In support of Black Lives Matter

Posted on by Lauren MacCarthy.

by Zak Mensah, Head of Transformation on behalf of Culture & Creative Industries

M Shed, Bristol Museum & Art Gallery, Bristol Archives, Blaise Museum, Georgian House Museum, and Red Lodge Museum are all part of Bristol City Council.

Bristol City Council has taken a strong and proactive view concerning Black Lives Matter including Take the Knee and a public statement from the Mayor, Marvin Rees.

The exterior of Bristol Museum & Art Gallery at night lit with purple lighting in solidarity with Minneapolis

The museums and archives fully support the Mayor’s approach and the Black Lives Matter movement.

On Tuesday 2 June, we joined City Hall by lighting Bristol Museum & Art Gallery in purple in solidarity with the communities affected by the tragic death of George Floyd.

You may have seen that the Mayor has talked of M Shed as the place where the city will be able to commemorate the important events which took place on Sunday 7 June 2020. We are looking forward to exploring how to make change with our local communities, and shaping how this event can be presented at M Shed.

We have collected the placards from the Bristol Black Lives Matter event and will hold the statue of Colston when it is retrieved.

Behind the scenes we’ve been developing our digital offer so people can access accurate stories about the city’s history and working on a decolonisation project, which involves us scrutinising our buildings and collection to ensure transparency.

We will continue to support the Mayor’s aim to tell Bristol’s story so the city can better understand its history.

Internally, some of our recent activity includes working with Arts Council England on a programme of work called Creative case for diversity – and reflection on our own conscious and unconscious bias in order to make positive changes through our Inclusion and Diversity working group.

Below are some of our resources that will help us all learn more about Bristol’s past and current topics.

We have long been on a journey to collect and share Bristol’s story and the marathon continues…

Further reading

11 comments on “In support of Black Lives Matter

  1. Jennifer Dear

    Bristol is a beautiful city with a rich history. This doesn’t mean that people who profited from the slave trade should be held up as examples. These statues, building and street names are a constant reminder of generations of pain for black people that is still ongoing. Take them down. Your history will still exist.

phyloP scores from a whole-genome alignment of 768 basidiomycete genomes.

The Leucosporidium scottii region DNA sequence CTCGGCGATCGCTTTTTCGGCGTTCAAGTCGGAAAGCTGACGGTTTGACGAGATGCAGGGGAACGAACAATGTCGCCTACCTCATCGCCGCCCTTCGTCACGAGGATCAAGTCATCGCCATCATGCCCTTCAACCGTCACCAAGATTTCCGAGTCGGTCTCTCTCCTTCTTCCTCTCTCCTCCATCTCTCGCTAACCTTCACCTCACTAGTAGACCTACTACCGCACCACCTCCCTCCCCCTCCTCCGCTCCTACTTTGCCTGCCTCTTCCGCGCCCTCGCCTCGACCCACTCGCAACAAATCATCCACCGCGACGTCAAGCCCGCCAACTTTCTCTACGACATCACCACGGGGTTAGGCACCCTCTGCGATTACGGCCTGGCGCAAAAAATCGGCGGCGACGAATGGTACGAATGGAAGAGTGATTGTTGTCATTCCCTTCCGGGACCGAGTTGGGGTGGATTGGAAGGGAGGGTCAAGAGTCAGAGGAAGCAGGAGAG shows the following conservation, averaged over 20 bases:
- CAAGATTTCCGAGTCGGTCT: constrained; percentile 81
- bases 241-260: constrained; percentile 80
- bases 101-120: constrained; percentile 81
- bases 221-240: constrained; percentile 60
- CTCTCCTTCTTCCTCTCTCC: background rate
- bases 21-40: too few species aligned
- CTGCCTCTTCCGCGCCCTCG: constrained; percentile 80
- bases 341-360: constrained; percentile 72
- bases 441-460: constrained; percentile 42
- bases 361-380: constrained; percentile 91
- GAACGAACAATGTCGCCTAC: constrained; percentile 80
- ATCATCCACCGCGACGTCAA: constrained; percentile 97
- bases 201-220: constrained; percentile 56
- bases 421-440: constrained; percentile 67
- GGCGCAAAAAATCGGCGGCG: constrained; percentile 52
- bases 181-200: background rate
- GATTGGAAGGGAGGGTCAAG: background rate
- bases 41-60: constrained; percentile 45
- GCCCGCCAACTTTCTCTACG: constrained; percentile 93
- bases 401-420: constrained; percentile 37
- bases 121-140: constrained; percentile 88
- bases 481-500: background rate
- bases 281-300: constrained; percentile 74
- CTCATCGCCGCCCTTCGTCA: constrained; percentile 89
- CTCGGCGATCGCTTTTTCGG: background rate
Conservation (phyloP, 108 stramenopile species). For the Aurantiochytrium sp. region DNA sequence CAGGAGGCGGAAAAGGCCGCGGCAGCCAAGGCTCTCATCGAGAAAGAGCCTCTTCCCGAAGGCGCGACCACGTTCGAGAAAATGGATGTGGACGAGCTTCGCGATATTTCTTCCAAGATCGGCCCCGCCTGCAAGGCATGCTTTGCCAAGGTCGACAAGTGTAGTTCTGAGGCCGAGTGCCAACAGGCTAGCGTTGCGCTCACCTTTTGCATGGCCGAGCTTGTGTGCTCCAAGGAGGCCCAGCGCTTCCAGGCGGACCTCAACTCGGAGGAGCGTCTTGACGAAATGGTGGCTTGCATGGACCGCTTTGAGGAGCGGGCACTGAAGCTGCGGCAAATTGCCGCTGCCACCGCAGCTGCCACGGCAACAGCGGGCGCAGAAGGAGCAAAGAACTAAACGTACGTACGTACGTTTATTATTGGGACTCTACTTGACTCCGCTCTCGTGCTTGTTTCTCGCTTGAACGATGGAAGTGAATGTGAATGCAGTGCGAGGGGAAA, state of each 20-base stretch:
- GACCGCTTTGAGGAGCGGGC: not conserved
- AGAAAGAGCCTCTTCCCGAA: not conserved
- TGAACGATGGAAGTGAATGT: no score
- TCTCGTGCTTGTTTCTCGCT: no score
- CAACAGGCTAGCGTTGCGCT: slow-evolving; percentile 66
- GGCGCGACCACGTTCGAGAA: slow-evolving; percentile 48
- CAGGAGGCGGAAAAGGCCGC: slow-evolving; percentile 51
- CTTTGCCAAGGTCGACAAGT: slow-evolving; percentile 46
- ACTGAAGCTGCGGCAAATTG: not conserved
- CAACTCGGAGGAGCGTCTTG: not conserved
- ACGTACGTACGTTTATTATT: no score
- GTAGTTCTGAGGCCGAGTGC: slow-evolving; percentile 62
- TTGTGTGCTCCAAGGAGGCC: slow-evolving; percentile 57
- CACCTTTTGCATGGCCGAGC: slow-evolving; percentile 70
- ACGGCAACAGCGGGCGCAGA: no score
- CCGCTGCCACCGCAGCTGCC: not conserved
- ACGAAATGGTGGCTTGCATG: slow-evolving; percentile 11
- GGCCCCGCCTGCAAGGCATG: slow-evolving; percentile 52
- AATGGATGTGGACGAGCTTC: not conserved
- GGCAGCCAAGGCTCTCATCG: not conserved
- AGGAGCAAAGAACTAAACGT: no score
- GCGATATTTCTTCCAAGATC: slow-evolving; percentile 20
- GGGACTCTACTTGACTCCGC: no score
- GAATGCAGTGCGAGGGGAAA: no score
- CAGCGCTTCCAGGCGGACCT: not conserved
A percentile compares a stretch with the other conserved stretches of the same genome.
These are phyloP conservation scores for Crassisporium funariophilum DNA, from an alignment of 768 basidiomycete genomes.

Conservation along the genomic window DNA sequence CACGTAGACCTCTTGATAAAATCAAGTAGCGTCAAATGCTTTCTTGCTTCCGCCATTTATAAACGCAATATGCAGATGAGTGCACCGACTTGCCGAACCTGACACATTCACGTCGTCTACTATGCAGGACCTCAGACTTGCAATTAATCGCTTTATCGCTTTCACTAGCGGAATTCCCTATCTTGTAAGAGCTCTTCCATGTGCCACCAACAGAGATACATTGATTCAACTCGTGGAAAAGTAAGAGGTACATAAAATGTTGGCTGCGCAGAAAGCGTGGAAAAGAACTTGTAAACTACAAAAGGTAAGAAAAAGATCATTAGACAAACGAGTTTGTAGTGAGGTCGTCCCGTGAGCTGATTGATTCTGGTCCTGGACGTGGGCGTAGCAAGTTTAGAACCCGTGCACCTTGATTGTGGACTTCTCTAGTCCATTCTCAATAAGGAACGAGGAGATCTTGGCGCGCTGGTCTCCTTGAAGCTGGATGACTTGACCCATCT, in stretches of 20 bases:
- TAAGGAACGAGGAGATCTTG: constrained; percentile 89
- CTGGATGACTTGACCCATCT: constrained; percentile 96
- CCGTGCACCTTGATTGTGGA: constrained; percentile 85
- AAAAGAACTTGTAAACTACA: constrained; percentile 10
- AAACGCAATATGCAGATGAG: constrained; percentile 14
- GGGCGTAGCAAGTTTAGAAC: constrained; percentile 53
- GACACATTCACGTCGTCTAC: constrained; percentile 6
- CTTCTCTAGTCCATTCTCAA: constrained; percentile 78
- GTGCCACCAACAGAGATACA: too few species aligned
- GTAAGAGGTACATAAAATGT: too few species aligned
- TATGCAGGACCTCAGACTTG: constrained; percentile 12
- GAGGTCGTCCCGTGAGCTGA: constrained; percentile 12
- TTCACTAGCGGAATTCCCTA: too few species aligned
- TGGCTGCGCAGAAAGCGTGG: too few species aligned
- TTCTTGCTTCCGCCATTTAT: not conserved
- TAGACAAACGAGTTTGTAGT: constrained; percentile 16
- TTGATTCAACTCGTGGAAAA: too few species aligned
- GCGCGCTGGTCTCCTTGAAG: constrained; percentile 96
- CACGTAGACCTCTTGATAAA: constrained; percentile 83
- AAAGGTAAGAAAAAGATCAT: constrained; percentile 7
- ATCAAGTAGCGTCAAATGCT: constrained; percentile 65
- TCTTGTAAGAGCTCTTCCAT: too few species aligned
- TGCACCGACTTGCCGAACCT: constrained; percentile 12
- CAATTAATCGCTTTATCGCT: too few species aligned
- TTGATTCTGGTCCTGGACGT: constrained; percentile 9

2. Heather Edwards

    It was with great joy that I heard Colston’s statue will not be replaced on the streets of Bristol. However, it was with great dismay that I heard on the Radio 4 today programme that you will be removing the graffiti from Colston’s statue. Yet again, history is being rewritten, effacing this important moment in history when people have shown they’ve had enough. Why not leave the graffiti on the statue? It is there representing the true feelings of people, what actually happened at this moment in time, and reflects an important surge in the Black Lives Matter movement. Not least, the graffiti could commemorate the passing of George Floyd.


  3. Lauren MacCarthy Author

    Hi Heather, we don’t intend to clean the graffiti off.


  4. John from Bristol

    This is a very positive statement, thankyou for doing this. It would be great if this was a turning point in Bristol’s acknowledgment of its past, and to change the language used.

    There are many examples of where Bristol must change its outlook. To give one example: John Cabot is still referred to as ‘discovering’ North America, in books published in Bristol and in at least one inscription on a statue. Clearly there were 100,000s of people who already lived in North America, and had been for thousands of years. Surely you cannot discover something if it is already so well known by so many people? Bristol needs to acknowledge that John Cabot set forth on intrepid sea voyages, but he was no discoverer.


  5. Kevin

    I’m glad to hear you are not planning to restore the statue – although it was reported on the BBC News today that Bristol Museum were planning to do just that. The graffiti and vandalism are now a part of the story of that piece and evidence of the historic act of its deposition whose importance far exceeds its artistic merits. The statue can now be used to much better purpose being testament to the long shadow of racism and the changing cultural values of Bristol people.